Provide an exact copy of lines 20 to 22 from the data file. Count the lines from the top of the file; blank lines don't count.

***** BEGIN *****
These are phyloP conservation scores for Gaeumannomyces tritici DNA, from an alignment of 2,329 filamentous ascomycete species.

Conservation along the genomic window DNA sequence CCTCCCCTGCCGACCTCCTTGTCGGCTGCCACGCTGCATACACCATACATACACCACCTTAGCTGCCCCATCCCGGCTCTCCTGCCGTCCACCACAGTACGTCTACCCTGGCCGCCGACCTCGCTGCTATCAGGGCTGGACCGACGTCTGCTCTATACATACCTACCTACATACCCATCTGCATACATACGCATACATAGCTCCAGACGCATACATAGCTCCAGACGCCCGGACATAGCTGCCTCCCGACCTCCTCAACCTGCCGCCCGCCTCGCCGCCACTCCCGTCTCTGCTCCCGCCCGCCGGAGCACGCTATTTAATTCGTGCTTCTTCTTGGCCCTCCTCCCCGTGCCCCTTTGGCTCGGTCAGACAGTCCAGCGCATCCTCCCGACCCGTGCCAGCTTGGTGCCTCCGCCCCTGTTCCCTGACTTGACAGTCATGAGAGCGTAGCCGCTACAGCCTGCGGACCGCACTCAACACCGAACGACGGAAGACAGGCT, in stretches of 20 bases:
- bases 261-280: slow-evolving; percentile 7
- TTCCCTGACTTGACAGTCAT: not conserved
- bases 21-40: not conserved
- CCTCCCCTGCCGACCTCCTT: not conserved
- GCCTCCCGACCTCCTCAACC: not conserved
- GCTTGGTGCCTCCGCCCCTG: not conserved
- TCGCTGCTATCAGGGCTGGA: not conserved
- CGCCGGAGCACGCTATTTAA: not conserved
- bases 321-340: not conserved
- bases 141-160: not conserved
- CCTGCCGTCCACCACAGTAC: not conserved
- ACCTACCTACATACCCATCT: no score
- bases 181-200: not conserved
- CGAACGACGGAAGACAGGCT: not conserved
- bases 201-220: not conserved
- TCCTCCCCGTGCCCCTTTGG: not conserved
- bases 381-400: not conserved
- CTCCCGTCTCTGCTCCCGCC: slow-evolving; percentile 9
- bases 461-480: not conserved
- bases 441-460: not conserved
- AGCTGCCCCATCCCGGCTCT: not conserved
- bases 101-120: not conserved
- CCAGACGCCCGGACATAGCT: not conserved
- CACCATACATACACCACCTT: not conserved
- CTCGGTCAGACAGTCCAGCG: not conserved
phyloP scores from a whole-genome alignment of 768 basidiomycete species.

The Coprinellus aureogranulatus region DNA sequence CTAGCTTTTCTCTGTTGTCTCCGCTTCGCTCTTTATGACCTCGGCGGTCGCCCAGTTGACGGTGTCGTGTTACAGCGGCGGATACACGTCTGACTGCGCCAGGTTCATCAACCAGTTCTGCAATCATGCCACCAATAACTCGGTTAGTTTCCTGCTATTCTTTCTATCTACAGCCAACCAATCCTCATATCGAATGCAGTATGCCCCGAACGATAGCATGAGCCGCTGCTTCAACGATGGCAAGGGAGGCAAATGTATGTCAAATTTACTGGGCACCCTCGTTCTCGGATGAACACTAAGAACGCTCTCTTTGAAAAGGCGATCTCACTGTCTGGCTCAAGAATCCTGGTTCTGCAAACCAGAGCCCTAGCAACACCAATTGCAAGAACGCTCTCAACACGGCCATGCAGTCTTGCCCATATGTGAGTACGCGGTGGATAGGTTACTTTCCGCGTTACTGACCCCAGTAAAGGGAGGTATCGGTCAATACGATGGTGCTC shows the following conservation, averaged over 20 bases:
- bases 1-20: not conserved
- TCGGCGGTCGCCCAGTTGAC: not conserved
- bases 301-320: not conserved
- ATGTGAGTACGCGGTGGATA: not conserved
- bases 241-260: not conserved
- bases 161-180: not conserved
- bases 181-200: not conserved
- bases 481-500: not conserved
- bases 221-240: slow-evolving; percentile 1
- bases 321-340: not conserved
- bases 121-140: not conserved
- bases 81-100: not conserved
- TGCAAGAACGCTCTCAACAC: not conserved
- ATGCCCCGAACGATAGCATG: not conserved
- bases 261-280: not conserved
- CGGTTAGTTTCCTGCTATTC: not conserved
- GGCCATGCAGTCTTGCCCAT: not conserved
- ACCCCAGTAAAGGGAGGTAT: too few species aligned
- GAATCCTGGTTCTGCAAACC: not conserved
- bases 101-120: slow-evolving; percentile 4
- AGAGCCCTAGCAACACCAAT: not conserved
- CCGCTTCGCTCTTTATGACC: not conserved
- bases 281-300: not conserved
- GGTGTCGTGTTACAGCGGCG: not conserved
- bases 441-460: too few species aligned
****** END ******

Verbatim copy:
- CTCCCGTCTCTGCTCCCGCC: slow-evolving; percentile 9
- bases 461-480: not conserved
- bases 441-460: not conserved